Lately there have been articles circulating claiming to refute EOS scalability claims

https://cdn0.tnwcdn.com/wp-content/blogs.dir/1/files/2018/11/EOS_Report.pdf

https://blog.bitmex.com/eos-report/

The latter claims effective 25 tx/s.

However we have seen 3000 tx/s mark in EOS Network monitor:

https://coincodex.com/article/2052/eos-achieves-3000-transactions-per-second/

Why these research reports cannot achieve the same throughput as we withness in the mainnet? Are there false claims or some difference in the way of measuring throughput?

  • The report from bitmex seems removed. Could you double check the link. Or maybe they found the error in the report and just removed it? – twksos Dec 2 at 4:34
  • Here is a cached version webcache.googleusercontent.com/… – Mikko Ohtamaa Dec 3 at 9:49
  • it appears to have been deleted – confused00 Dec 5 at 14:06
up vote 3 down vote accepted
+50

There is only one report as far as I can tell, not multiple reports. The Bitmex Research article was removed both from their blog and from Google cache. The version cached on the Internet Archive shows just a mirror for the WhiteBlock report, so I'm not sure where to find more about the benchmark produced by Bitmex Research if it exists.

The reason why WhiteBlock couldn't achieve the same throughput as other EOSIO networks is largely unknown, as they haven't provided enough details about their environment and research methodology. Further, their paper omits any discussion regarding the differences of results between previous benchmarks and theirs.

If you want to read some thoughts from the community, the Telegram channel of EOS Mechanics has some discussion about this. I'll paste some quotes below without mentioning the authors, but their Telegram channel is open for anyone to join:

  • it's very unclear what was happening during their tests, they saw forks, pending tx completely go missing or dropped, didn't know how to check pending tx, couldn't find how resource limits or validation work, or couldn't reach consensus with just 1 malicious bp - I was very confused so trying to figure out out. to me it sounded like an issue with configuration or maybe hardware/network caps. (some of this might be remembered wrong) they clearly needed or need help.

  • They refused peer review. That's all that needs to be said.

  • Meanwhile over on Jungle testnet they are successfully putting 4075 txs in a single block https://jungle.eosq.app/block/000fa5663cee34e05dd4b83d3f22b244f8c8ac9759daae87cef5dd5848639684 Including token transfers, so these aren't "empty". And these are BP nodes all over the world connected via public networks. It says something when WB can't reproduce similar results in a lab.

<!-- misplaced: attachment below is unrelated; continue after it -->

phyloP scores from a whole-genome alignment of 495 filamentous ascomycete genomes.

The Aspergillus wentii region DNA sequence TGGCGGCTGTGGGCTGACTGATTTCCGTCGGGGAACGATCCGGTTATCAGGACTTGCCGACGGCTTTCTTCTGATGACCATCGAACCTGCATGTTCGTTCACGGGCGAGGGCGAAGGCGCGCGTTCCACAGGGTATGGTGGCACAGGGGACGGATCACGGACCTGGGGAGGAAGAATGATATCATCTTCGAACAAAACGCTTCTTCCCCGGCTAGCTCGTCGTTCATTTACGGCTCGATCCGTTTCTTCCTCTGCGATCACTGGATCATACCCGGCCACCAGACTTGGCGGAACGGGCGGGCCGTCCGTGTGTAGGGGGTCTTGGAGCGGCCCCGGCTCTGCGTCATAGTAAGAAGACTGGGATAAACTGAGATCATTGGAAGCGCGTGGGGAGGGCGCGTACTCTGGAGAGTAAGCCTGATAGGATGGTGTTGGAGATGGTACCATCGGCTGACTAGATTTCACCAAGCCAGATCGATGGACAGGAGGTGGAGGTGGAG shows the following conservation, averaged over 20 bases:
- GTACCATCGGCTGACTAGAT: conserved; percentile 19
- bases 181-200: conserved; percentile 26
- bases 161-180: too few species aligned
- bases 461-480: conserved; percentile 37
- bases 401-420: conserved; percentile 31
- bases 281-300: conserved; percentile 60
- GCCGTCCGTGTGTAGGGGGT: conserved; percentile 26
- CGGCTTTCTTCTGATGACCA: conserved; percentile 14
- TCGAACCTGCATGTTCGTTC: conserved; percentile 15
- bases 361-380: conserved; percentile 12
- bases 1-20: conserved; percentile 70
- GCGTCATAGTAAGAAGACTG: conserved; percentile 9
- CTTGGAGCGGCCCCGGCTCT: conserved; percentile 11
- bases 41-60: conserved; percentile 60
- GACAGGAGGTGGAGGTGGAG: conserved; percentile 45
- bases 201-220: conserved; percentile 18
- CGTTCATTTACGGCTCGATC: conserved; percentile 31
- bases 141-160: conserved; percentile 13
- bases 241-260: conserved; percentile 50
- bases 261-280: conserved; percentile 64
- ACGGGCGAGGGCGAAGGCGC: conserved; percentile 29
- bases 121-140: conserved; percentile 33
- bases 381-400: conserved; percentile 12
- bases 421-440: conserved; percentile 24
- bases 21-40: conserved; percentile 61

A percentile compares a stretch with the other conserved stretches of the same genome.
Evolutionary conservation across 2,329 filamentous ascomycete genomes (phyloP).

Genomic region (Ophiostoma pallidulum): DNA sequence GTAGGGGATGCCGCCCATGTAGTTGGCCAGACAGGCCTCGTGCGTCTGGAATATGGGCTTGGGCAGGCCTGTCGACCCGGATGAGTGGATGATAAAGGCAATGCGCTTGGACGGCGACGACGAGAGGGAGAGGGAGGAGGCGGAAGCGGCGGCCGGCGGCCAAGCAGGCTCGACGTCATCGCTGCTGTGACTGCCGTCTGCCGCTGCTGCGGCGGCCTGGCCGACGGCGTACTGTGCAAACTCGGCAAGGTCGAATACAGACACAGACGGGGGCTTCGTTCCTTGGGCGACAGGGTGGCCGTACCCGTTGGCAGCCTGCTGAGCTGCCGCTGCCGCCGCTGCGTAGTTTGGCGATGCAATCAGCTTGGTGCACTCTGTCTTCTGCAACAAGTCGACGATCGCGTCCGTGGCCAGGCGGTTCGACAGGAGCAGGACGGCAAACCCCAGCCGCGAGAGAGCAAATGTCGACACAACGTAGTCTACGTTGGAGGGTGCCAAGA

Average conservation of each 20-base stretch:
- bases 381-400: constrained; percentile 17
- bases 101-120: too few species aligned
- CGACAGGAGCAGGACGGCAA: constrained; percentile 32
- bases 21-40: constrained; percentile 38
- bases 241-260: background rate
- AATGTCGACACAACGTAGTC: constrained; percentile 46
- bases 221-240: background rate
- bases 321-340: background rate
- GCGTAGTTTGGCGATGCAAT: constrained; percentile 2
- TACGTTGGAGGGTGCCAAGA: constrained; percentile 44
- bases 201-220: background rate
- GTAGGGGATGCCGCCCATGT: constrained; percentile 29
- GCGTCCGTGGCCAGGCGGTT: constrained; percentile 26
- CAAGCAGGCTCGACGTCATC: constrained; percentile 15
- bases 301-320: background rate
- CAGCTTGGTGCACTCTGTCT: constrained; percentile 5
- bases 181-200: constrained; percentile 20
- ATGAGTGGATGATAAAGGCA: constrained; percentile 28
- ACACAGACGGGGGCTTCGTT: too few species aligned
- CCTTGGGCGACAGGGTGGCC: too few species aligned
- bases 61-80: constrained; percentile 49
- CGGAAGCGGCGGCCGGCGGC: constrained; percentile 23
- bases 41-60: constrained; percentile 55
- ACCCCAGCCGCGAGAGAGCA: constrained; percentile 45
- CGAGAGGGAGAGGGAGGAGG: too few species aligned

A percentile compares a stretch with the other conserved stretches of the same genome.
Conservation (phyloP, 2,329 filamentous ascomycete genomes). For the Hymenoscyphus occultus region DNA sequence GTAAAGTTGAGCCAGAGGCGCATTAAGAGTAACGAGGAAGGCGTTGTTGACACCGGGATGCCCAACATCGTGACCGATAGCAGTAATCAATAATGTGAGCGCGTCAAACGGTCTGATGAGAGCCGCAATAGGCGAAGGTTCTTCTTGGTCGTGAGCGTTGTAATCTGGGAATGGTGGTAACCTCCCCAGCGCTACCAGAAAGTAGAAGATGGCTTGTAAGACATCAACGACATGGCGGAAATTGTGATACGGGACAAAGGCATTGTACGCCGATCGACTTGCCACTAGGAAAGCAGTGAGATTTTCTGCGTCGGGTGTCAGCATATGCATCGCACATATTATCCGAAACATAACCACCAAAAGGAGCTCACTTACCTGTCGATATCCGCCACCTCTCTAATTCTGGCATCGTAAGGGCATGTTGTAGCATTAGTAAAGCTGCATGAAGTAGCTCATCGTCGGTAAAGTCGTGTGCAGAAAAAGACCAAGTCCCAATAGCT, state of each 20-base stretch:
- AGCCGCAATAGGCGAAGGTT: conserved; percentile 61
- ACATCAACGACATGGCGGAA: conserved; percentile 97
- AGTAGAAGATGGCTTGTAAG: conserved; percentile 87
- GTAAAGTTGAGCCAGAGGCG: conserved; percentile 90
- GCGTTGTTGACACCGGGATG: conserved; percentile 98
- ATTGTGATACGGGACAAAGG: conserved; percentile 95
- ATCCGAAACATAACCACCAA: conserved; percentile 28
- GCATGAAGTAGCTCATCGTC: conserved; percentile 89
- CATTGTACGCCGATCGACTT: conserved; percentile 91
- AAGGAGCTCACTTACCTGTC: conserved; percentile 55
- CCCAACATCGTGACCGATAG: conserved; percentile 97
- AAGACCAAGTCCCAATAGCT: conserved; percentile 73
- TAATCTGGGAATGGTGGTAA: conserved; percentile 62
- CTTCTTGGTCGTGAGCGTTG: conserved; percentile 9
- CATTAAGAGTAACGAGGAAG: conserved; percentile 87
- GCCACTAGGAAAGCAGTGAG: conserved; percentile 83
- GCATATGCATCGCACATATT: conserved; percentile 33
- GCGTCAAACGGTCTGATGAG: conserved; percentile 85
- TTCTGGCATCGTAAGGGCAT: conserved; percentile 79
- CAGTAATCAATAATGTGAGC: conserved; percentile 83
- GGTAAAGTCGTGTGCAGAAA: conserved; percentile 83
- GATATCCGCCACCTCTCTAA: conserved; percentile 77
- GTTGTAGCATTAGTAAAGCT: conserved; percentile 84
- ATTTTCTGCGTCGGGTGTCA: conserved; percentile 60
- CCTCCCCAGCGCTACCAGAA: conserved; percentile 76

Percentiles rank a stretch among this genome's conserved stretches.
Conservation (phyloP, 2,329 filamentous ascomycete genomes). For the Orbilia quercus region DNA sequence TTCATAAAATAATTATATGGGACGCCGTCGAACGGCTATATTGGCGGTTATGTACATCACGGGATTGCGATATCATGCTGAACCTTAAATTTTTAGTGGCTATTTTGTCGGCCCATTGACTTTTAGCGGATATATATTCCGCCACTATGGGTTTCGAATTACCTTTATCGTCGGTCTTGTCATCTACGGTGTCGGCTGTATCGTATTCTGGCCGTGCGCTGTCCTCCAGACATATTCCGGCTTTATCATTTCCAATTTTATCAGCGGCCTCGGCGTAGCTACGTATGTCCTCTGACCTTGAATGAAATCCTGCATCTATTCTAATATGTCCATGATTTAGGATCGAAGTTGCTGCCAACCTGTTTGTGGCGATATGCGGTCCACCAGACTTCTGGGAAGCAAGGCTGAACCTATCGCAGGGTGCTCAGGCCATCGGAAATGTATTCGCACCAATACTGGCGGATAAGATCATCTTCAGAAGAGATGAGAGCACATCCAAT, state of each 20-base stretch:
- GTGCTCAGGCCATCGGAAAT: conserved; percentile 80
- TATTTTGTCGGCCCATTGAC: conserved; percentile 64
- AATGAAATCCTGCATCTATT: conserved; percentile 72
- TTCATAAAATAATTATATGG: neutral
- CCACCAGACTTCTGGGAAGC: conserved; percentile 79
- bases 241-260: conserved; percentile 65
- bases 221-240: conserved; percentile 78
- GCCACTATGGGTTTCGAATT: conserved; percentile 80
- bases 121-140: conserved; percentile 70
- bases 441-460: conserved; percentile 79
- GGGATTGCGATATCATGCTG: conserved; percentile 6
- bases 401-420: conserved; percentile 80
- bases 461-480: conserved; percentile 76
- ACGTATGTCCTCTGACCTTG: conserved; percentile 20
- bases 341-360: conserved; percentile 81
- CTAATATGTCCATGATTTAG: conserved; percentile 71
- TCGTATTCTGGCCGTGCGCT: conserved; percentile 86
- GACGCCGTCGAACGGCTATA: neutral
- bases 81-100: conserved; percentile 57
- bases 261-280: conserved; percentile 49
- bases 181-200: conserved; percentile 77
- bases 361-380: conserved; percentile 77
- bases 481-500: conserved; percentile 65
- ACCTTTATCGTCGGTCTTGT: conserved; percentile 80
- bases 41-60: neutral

• I agree the documentation and tools for optimizing and testing performance could be a lot better. We intended to write more about that but it got deprioritized a bit. There's been various helpful articles and discussions in this chat, but it could be surfaced better for sure. For example Attic Lab's notes here https://github.com/atticlab/eos-bp-performance

  • I think some of those questions are very typical and it helps to have responses if not only to educate those already using eos if they don't know the answer. they asked me for peer review, all I know. I'm ignoring consensys aspect of it and only talking to wb team who wants to specialize in benchmarking so far what I have: https://docs.google.com/document/d/e/2PACX-1vQcYW67LkkDqycGZGSK--L3WaohCVRPhC7PpjF25s1Te-SiIQA39ZXKo-iEMnmaUt45KqKw2ulr7RxT/pub

Also, here is an example of post detailing a benchmarking process from the community achieving about 9,000 TPS on an EOSIO testnet: https://medium.com/@cryptolions/new-maximum-eosio-tps-demonstrated-in-jungle-testnet-9179-15a485f2e79

  • 1
    Hopefully media will understand that as well. Small, controversial reports and unclear citing is very dangerous for a community like ours. Thanks for working this out. – TeeAttack42 Dec 5 at 13:43
  • Excellent answer! Keep up the good work. – Mikko Ohtamaa Dec 5 at 17:10
  • Thanks @confused00 for such a good insights. There were many false claims in the report indicates that Test performed by Ethereum developers which lacks knowledge about bitcoin i.e bitcoin also don't include state in merkle tree and also EOS but ethereum does, through that WB claims EOS is a distributed database for not including state in merkle tree. – Farhan-TroonTechnologies Dec 6 at 6:34

The main factor is depend upon answers to these questions.

How much throughput of one bp was on the testnet of bitmex?

Because if one bp throughput is low that cause decrement in overall network CPU and users will have less available CPU.

For more information :- https://support.dexeos.io/hc/en-us/articles/360009054093-EOSIO-Why-CPU-bandwidth-varies-

How many bp were there for load balancing?

If thousand txs validated by one bp then bp will suffer all stress by validating all transaction. if there are as many as bp then stress can be distrubuted among these block producer by parallel transaction execution.

Were there any light node to validate only block header to reduce the stress for bps?

In "light" mode all incoming blocks headers will be fully validated; transactions in those validated blocks will be trusted.

From my point of view, if EOS mainnet can acheive some throughput that doesn't mean all EOS sister chain will produce the same throughput.

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    Very good answer as well! I marked bounty for confused00 as he provided additional insight about the structure of studies – Mikko Ohtamaa Dec 5 at 17:12
  • 1
    Thanks, I like his insights and planning to test theory to checkout myself. – Farhan-TroonTechnologies Dec 6 at 6:40

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